On the face of it, the only guaranteed route for a desperate Egyptian youth to avoid conscription is to leave the country or agree to confinement in a prison cell for two years. Maikel Nabil, a conscientious objector, told Al-Monitor, “There are hundreds of people in prisons in Egypt for avoiding conscription. When I was in prison in 2011, I met at least 30 people imprisoned for avoiding service.” 

Nabil refused to be enlisted in 2009, becoming the first known Egyptian in recent times to object to conscription on pacifist grounds. While stuck in legal limbo, he launched the No for Compulsory Military Service Movement. He was detained five times for publicly campaigning and refusing to serve and was ultimately handed a two-year prison sentence for insulting the military.

A lack of transparency in Egypt’s state institutions makes it hard to obtain concrete figures on the number of conscripts enlisted each year, how many evade service and how many end up in prison. The media office at the Ministry of Defense refused to comment on three occasions when contacted by Al-Monitor. Mohamed Samir, the ministry's chief spokesperson, did not respond to phone calls.

An army colonel with the Sinai command, however, agreed to speak to Al-Monitor on condition of anonymity. He could not provide an exact figure but said that there are “thousands” who find a way to avoid conscription. Those who do not evade it entirely seek other means of dealing with the experience.

“Many families fear that their children will be sent to war fronts. They don’t escape but use 'wasta' [connections] to do their service in administrative departments, military hotels and offices,” the colonel said.

Ayman Zohry, a researcher who has produced reports for such institutions as the International Organization for Migration, said that despite a lack of accurate information, avoiding military service is not a significant cause behind Egyptians living legally abroad because of difficulties securing permission. “However, if you choose to enter a country on a two-month tourist visa and overstay illegally, then that is different. The Egyptian government does not know anything about it,” Zohry told Al-Monitor.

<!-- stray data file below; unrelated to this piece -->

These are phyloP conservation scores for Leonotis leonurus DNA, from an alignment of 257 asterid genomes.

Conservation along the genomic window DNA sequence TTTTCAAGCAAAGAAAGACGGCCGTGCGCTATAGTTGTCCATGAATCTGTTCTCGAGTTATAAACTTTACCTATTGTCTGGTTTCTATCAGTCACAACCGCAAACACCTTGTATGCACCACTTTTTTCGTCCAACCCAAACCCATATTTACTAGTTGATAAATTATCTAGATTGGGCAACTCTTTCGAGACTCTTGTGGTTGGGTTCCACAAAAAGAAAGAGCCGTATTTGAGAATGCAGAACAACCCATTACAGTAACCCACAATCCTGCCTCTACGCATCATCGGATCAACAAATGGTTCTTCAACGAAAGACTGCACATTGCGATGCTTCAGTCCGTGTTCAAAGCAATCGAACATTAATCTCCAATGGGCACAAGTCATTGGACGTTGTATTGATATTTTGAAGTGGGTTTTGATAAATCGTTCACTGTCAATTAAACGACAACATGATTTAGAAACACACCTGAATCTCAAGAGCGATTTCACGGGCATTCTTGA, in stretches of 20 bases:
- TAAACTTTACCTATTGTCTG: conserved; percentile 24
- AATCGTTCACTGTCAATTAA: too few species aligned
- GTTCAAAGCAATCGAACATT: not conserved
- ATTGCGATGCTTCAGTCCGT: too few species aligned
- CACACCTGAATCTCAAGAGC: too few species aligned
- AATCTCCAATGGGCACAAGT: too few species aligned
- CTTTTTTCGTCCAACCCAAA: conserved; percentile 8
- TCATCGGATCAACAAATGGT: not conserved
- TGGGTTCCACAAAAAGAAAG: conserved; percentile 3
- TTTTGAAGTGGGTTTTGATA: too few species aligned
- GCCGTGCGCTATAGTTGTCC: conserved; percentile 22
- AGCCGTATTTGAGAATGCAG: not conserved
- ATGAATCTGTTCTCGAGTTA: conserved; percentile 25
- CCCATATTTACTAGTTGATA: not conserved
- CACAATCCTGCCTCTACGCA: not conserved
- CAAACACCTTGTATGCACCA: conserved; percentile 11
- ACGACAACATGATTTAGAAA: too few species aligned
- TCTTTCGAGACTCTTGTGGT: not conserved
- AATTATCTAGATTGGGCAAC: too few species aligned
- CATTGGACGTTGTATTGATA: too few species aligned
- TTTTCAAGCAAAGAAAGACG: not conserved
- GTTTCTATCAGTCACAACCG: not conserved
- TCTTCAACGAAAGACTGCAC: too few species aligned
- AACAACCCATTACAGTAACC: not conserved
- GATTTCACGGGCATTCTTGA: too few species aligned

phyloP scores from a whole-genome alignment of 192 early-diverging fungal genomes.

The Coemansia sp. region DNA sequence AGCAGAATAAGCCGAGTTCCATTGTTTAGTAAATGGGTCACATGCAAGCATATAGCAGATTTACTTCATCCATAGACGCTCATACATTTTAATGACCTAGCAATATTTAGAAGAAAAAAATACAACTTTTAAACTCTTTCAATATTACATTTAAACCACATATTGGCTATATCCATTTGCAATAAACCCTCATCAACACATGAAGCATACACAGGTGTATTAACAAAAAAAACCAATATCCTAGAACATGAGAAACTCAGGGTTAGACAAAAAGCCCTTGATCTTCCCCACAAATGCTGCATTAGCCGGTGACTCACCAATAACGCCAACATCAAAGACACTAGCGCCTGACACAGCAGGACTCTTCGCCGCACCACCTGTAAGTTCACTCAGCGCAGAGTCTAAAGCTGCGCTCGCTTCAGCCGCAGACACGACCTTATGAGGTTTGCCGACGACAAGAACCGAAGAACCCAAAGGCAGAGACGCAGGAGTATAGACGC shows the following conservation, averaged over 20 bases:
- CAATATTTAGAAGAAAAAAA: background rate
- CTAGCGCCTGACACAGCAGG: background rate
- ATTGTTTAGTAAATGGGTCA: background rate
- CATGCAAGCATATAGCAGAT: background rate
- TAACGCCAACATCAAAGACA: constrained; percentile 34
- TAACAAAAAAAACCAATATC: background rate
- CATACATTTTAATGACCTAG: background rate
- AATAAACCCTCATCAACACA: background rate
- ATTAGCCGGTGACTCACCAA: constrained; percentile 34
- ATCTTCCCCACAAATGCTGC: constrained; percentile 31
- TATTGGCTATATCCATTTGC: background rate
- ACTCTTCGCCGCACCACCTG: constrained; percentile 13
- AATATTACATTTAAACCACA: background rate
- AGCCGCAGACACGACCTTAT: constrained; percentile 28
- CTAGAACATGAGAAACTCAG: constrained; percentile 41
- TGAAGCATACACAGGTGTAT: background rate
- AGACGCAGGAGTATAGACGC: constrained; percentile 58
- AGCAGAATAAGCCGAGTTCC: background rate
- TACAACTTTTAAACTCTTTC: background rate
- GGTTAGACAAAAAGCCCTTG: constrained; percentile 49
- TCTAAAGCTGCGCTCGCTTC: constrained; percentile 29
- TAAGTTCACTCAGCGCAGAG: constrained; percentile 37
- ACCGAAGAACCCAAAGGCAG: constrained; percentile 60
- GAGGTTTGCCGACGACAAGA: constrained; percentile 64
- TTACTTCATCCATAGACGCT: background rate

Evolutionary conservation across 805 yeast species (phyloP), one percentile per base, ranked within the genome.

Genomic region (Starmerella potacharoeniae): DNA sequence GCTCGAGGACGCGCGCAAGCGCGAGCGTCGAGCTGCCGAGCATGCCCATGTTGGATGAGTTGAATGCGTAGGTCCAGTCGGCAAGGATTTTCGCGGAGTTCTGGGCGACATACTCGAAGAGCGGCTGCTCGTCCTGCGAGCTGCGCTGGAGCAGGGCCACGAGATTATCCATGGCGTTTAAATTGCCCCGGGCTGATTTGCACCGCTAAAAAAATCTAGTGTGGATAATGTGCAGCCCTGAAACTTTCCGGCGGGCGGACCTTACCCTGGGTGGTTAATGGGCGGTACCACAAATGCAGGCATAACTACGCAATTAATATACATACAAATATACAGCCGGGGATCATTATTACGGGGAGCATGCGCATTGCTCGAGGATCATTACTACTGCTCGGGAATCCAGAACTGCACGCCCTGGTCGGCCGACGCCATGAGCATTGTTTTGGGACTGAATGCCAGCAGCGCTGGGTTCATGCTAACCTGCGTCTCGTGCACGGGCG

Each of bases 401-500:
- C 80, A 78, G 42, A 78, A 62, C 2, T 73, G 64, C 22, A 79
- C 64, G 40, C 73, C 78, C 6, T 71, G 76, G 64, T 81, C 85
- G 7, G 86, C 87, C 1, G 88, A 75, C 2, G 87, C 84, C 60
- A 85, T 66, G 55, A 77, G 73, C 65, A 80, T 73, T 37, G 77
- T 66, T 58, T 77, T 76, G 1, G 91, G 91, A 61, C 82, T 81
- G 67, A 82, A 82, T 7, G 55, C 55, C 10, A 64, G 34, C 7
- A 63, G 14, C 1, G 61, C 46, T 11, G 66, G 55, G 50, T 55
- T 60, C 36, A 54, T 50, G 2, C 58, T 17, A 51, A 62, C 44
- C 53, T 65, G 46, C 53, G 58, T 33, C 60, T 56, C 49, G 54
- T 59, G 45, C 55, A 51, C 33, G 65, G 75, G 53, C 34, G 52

Nabil, released from prison in 2012, now lives in Washington. He says that after the 2011 revolution, conscripts have even more motivation to avoid recruitment as they face increased terrorism and must do things they might not morally agree with, like suppressing protests.

“Many people, I believe tens of thousands, leave the country and do not return until the age of 30, or they have another citizenship. I am not at liberty to speak about specific cases, but I have been consulted several times, and I can say there are at least tens of cases across Europe of Egyptians who have claimed asylum on these grounds,” he said.

Al-Monitor met in Cairo with three young members of the conscientious objector movement Nabil started. Ahmed Hassan, a 20-year-old law student and current secretary of the movement, said, “If I have no choice but being imprisoned or traveling abroad, I will leave.”

Although their movement is still small — growing from three to 30 members after the revolution — they are celebrating a huge victory that points to a possible alternative to migration or prison: Two weeks before the Sinai attacks, two of them were granted exemptions from the office of Minister of Defense Sedki Sobhy after having refused to serve.

Mark Nabil, Maikel's younger brother, and Mostafa el-Saeed told Al-Monitor that the minister’s exemption was issued without stating a reason or recognizing them as conscientious objectors. Hassan believes he knows why, stating, “The military and the government do not want people to know they have the right to refuse. When Maikel was in prison, people started to talk about him and say there is someone who refused to do the military service.”

Hassan reasoned that the military is engaging in political recruiting, a theory with which the colonel agrees. The latter stated, “When students or young people are arrested [for Islamist reasons], they have a file in State Security, and in that case they are selected and silently exempted from service.”

Hassan, with a year of university left before graduation, is hoping that the glimmer of a right to conscientious objection might extend to himself. He remarked, “It is impossible for me to do the service. In school, there was a two-week class for military training, and they gave me a weapon to shoot, but I was not able to do it. I could not carry the weapon. I want to live in peace, not be a part of war.”